Mandi and I had been planning on a trip to South Carolina with my father-in-law and mother-in-law and family friends for months. The tickets had been purchased the schedules rearranged and we were ready to go. That "we" is now just Mandi and Mckenna. They left on a plane for South Carolina this morning.
It's funny as it seems every time there is a decision whether or not to come into the hospital, there is always a balancing act. I have to decide how to weigh the perceived sacrifices with the hopeful
outcomes. And really, the hopeful outcome is the only reason I come into the hospital. If I didn't have that hope that I could and would get better there be no reason for me to be in here. Thankfully I still have that hope, and have never lost it. When I come in for a tune-up, I do get better. I do become the best version of myself. It make take 2 weeks, 3 weeks or more, but it does happen.
So what led to this decision? The easy answer is that my lungs felt beat up. I was unable to exercise like I'm used to. I found myself getting winded after a flight of stairs. It was hard to take a deep breath because of the pain that I experienced each time. With me, it becomes a vicious cycle. Less than effective workouts contribute to more mucus buildup which contributes to more inflammation which contributes to a harder time breathing. It's up to me to break that cycle. Sometimes I can do it through increased treatments or increased exercise, but other times it takes the decision to come in for a tuneup.
When I went to clinic and talked it over with the team they thought it was a pretty good idea that I come in. They knew about my looming trip to South Carolina and told me that I would have their full support if I decided to try to hang on and make the trip. We all knew that the decision to come into the hospital would mean that I was choosing not to go to South Carolina but to go into the Hole. It was not an easy decision, but there is no doubt that there was a right one. I had to put my health first.
I don't have many regrets in life, but as it relates to CF, I have one big one. There was a time in my life when health certainly did not come first. My social life came first. My work came first. My girlfriend was my priority. My friends won out over my treatments. Delaying hospital stays to go on vacation was the norm.
And after years and years of making those decisions and putting everything else in front of my health, I am now paying for it.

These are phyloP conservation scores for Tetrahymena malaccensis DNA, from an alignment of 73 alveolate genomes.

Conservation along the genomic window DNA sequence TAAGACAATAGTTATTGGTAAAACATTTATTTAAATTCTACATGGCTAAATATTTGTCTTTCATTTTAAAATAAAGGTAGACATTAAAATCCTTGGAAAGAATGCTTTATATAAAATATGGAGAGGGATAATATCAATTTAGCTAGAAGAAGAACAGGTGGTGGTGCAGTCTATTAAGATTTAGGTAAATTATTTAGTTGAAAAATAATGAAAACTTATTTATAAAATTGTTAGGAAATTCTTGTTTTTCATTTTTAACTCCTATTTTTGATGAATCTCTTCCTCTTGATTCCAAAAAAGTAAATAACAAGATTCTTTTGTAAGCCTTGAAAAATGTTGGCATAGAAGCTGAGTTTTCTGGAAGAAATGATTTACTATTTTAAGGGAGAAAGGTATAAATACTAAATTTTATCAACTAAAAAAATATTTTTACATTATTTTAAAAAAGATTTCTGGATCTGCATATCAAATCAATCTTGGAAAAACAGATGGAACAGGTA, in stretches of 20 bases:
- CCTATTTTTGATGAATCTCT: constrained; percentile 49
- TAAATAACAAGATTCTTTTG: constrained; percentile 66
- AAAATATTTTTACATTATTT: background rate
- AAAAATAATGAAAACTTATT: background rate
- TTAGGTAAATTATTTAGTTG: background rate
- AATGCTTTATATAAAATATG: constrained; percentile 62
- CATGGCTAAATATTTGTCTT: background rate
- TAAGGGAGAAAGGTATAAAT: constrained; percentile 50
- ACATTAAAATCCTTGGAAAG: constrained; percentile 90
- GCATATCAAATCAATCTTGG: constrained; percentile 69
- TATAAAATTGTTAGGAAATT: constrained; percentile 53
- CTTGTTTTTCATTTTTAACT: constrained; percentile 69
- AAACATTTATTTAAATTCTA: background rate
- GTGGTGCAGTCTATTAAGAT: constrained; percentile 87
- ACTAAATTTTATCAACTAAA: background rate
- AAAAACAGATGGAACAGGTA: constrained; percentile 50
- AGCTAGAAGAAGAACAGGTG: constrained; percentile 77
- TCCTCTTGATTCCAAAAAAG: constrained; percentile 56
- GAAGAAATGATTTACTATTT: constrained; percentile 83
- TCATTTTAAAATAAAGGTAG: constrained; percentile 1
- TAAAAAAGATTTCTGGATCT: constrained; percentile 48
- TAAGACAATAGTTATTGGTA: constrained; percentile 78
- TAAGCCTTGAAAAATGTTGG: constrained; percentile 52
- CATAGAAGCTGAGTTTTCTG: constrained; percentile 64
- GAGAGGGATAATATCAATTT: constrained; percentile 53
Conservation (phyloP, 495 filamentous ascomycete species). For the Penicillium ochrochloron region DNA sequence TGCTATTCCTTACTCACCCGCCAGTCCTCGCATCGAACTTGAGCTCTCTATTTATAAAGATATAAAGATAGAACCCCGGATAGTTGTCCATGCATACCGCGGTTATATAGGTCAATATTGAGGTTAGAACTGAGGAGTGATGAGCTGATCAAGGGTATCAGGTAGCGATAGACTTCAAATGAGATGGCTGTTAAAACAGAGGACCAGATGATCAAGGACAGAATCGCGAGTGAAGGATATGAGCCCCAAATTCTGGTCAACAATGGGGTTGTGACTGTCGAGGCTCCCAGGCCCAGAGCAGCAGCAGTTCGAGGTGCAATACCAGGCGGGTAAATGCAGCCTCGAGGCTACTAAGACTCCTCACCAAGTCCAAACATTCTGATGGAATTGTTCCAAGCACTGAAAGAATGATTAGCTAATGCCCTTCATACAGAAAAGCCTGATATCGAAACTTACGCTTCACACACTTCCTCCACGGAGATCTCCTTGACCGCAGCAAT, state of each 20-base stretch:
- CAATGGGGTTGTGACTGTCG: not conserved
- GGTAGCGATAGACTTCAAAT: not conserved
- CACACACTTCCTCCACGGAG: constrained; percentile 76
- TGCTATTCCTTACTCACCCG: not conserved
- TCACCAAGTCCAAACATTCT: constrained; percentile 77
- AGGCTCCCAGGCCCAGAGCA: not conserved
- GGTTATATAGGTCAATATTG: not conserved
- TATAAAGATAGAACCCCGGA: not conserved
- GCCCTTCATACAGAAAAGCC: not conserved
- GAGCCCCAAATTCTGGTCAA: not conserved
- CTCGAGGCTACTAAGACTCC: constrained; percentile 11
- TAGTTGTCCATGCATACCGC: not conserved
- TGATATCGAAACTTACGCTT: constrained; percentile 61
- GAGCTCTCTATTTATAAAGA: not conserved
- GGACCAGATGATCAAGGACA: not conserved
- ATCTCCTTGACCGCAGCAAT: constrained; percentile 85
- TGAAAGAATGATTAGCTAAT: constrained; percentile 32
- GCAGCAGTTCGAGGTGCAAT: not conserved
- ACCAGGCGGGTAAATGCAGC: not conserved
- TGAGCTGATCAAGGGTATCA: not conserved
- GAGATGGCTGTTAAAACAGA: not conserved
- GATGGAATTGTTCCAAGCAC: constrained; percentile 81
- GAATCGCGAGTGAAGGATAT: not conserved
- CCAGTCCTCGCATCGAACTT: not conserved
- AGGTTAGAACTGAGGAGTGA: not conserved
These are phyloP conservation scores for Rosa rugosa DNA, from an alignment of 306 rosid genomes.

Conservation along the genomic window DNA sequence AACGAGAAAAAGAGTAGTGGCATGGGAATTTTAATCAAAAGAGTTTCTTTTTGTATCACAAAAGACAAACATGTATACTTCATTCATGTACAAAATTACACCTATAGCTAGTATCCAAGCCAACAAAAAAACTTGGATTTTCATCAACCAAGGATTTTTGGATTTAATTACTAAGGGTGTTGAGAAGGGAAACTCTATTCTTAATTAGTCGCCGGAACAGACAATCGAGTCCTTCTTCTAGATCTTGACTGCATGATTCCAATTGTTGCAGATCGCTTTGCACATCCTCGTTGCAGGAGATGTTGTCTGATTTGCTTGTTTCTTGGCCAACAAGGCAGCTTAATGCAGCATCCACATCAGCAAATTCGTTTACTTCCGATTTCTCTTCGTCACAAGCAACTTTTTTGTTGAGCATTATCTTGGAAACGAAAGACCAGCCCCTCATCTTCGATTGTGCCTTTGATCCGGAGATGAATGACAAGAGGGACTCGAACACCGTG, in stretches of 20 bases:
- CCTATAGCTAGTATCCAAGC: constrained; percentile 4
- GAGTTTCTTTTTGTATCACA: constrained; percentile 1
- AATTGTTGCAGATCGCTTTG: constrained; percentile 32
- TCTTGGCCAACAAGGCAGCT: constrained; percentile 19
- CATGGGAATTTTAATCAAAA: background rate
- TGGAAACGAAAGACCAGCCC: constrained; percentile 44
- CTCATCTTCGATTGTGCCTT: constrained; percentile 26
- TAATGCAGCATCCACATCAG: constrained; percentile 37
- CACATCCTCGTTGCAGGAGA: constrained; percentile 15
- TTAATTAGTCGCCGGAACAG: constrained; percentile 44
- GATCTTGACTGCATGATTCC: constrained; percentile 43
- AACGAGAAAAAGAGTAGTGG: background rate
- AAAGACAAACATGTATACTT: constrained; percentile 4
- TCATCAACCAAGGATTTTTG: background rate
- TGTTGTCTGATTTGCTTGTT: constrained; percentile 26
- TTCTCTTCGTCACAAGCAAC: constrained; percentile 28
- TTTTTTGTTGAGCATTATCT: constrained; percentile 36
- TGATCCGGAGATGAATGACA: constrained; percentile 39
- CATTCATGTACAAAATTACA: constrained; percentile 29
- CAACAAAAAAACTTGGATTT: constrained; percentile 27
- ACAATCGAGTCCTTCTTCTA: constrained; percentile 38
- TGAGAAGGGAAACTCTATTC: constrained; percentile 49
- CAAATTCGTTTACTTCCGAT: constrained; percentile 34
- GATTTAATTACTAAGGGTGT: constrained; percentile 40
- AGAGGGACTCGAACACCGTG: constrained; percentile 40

I have to work so hard now to stay healthy. I have to put in so much time each day to keep my energy at a level that my wife my daughter deserve. So much time is spent doing my treatments or at the gym that I wish it could be spent at the park with my daughter. I now have to miss family vacations to come into the hospital.
If I would've kept my health first, as the first priority in my life, would I have to make the sacrifices now? Of course I do not know the answer for sure, but I'd be willing to bet that I wouldn't have to work so hard now. I wouldn't have to take so much time away from my family when life is really important. I probably wouldn't be missing this trip to South Carolina.
That's the bed I made and now I lay down in it.
So what's the point? If you're reading this and you're struggling with putting your health first, I beg of you, don't make the same mistakes that I did. There will come a time in your life that you will wish you didn't have to work so hard because of choices in the past. When we were younger many of us thought that we were just “living life”. Let me tell you as a man with a wife and a daughter - This is life. I'm now in a life that matters. I have two beautiful girls who count on me to be at my best. That doesn't mean that if you don't have a family in the future you won't be living “the life”. But I promise you that there is something down the road worth sacrificing for. The truth of the matter is you're going to have to work hard now or work hard later, but hard work and sacrifice will happen.
I encourage you to make that sacrifice now, and to work hard now, at the chance that you won't have to work so hard later.